Nest @ Waterways is a popular place, and it’s easy to see why. It’s not just that it’s the only cafe in a several kilometre radius – it has a genuinely pretty outlook, like an oasis in a desert of semi-rural nowheres. And it is popular. On the morning that I visited, the carpark was overflowing and people were having mild bitch fights. Take note kids: friends don’t let friends double park.
Nest is a funny mixture of waterfront cafe and surf lifesaving club. It has a spread of tasty looking cakes and a proper barista, but one must order at the counter and collect their own drink from the Coca-Cola provided fridge. I don’t know that it quite knows what it is. There’s nothing about the menu that stands out particularly, save for their “famous” raisin toast (quotation marks theirs). In this neck of the woods, your options are generally Eggs Benedict (or a quirky spin on them involving the cafe’s name), pancakes, muesli or a big breakfast. The bigger the better.
I ordered Eggs Benedict with an avocado side and a bottled pineapple juice. I won’t make any derogatory comments about the staff, save to mention that subtracting $1.30 from $15.00 probably shouldn’t require a calculator. And then require me to give over more money because it makes it easier to do the sums. And then have to figure out the change myself, leaning over the counter. Other than that, the ordering process was standard.
The ambiance was the kind of nice-but-crowded-with-noisy-people that so many of these places have. People sat in big groups and gossiped at length about cousin Lydia’s homebirth and Did You See That Article in the Herald Sun? It was lively. And because the morning was cold and wet, things were enclosed with thick plastic, and I must tell you that it’s not much good at absorbing sound or alleviating sweaty armpits.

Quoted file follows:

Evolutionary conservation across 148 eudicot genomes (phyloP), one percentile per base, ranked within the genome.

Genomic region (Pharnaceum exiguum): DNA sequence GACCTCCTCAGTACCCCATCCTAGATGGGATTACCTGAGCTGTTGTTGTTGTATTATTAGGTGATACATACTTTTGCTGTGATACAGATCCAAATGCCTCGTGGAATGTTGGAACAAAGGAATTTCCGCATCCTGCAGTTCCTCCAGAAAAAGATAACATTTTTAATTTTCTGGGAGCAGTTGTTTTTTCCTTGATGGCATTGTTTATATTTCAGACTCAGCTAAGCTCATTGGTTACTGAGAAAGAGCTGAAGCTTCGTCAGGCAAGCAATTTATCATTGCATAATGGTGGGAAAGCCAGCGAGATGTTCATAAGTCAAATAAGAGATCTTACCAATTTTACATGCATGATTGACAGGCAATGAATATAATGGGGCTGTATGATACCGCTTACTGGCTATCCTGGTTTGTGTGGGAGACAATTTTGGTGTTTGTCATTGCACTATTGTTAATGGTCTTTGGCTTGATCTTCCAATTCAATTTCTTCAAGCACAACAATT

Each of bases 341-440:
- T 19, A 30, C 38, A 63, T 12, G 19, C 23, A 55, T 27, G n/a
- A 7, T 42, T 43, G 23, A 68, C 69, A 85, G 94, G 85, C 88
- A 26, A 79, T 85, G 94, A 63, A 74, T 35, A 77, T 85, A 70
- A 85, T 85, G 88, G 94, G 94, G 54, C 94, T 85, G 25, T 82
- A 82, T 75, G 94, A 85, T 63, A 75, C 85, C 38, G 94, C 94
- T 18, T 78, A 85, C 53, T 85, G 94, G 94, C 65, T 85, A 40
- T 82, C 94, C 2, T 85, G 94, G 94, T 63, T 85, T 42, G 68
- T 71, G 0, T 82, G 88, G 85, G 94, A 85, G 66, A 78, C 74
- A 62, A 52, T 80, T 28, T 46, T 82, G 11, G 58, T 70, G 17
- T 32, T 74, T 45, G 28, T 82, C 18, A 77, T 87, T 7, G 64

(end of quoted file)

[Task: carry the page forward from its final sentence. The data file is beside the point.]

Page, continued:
My food arrived quickly, and it was huge. Instead of inner city portion sizes, I received two gigantic emu eggs, three pieces of turkish bread with butter, almost an entire avocado and no less than half a piglet. Rather than pouring hollandaise on, they just gave me the jar and a large spoon*. The bread tasted like a bog standard supermarket variety, the avocado was firm but ripe and the ham was warmed. The eggs, though, were really beautiful (at least, the bits I could see through the hollandaise looked beautiful). Perhaps out in Waterways they source their eggs from local farms? They were so orange and so enormous that I just picked them up with my hands and shoved them in my eyes (they were even better up close).
On the whole, Nest’s offerings were no more or less exceptional than any of these outer south-eastern cafes. The food was pretty good, the service was average, the view was sparkly. If you happen to find yourself driving past, it’s worth pulling away from the main road for a quick bite and a spell by the water.
* not true, but either way there was bloody heaps!